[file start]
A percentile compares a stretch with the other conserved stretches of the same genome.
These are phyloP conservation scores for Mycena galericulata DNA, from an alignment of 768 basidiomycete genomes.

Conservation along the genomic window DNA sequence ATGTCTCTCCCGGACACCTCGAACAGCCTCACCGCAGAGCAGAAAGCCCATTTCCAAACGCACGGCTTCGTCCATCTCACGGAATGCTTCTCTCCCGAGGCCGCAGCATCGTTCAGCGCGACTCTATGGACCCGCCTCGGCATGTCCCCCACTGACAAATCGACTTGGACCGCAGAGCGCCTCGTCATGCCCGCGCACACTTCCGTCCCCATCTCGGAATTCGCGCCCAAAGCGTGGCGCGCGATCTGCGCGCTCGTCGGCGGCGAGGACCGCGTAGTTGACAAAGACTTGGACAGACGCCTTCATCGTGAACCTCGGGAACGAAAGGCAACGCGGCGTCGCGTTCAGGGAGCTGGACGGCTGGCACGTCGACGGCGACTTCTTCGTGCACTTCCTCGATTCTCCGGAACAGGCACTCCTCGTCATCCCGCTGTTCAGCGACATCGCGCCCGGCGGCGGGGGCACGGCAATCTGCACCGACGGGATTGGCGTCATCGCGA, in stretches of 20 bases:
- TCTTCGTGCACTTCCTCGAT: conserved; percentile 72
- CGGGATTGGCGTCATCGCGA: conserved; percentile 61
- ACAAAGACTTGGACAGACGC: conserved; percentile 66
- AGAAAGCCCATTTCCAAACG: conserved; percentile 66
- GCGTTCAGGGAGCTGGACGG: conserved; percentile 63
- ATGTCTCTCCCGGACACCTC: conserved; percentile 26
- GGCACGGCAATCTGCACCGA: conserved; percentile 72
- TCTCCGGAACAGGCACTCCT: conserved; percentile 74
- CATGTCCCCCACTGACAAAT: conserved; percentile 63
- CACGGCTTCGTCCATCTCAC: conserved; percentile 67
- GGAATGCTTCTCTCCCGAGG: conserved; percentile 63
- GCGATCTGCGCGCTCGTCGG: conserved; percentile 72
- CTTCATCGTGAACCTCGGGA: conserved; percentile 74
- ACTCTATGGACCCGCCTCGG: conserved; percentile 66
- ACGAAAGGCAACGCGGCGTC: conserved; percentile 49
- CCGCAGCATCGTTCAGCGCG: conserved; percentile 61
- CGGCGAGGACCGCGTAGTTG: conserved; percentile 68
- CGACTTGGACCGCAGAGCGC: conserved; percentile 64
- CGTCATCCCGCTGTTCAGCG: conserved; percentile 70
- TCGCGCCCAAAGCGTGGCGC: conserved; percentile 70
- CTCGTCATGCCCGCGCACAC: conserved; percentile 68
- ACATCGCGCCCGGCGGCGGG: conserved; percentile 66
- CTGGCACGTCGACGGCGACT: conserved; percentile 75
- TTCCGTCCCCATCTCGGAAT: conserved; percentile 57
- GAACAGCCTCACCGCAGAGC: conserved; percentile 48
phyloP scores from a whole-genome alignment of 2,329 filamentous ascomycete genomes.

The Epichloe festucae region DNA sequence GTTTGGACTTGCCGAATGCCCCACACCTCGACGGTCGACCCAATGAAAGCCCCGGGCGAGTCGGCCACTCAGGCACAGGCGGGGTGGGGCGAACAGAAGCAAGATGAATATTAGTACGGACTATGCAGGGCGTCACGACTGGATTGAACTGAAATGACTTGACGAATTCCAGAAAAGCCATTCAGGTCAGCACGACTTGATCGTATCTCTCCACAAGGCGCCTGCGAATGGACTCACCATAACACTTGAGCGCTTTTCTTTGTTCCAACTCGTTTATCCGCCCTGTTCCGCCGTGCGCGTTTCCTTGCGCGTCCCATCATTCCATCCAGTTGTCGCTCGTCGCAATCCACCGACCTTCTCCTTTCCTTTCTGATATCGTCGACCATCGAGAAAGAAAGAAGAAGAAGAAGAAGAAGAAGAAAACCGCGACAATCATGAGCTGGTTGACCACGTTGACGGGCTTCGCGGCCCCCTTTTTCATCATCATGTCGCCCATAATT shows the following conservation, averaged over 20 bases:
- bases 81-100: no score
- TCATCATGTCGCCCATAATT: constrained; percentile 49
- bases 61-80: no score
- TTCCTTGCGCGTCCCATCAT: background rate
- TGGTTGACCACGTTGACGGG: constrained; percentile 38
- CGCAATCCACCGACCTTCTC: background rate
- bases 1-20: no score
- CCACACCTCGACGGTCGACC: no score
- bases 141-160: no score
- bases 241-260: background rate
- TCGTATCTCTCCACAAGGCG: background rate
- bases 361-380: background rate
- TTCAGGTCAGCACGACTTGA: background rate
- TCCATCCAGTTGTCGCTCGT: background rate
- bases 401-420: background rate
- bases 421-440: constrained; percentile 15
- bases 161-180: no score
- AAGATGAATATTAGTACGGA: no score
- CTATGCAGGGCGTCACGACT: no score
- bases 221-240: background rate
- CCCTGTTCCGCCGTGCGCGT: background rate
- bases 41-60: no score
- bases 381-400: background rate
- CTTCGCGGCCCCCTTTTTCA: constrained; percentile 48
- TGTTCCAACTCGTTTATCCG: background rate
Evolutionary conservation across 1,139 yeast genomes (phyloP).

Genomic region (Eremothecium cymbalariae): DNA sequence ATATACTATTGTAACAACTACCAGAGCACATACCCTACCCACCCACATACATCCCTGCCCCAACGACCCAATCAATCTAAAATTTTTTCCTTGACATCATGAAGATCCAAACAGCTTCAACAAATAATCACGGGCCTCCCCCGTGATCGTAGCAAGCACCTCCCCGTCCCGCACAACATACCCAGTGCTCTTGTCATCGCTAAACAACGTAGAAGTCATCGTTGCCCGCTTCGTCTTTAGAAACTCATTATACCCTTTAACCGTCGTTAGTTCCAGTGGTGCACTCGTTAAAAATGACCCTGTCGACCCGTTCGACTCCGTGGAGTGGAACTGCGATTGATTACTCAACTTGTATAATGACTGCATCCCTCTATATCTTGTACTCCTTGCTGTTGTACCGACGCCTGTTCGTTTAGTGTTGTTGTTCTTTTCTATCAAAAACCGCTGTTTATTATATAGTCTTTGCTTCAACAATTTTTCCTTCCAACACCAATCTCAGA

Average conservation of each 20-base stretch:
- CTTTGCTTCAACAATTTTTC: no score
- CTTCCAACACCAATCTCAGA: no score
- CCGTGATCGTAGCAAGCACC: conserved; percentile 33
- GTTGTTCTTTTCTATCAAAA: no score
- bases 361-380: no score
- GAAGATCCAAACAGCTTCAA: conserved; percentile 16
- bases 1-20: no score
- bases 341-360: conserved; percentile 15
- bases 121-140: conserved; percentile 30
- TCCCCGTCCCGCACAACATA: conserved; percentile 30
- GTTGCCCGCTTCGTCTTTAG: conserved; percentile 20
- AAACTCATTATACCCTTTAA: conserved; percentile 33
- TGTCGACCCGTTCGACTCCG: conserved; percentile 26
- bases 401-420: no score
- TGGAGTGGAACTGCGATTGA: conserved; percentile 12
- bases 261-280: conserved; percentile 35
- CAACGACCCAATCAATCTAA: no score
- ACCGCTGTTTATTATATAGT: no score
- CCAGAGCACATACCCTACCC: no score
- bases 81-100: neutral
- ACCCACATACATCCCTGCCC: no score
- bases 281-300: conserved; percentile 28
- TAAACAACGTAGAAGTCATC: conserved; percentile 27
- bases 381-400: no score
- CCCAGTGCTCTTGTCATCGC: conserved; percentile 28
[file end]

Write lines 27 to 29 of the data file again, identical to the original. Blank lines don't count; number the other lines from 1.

- TTCCGTCCCCATCTCGGAAT: conserved; percentile 57
- GAACAGCCTCACCGCAGAGC: conserved; percentile 48
phyloP scores from a whole-genome alignment of 2,329 filamentous ascomycete genomes.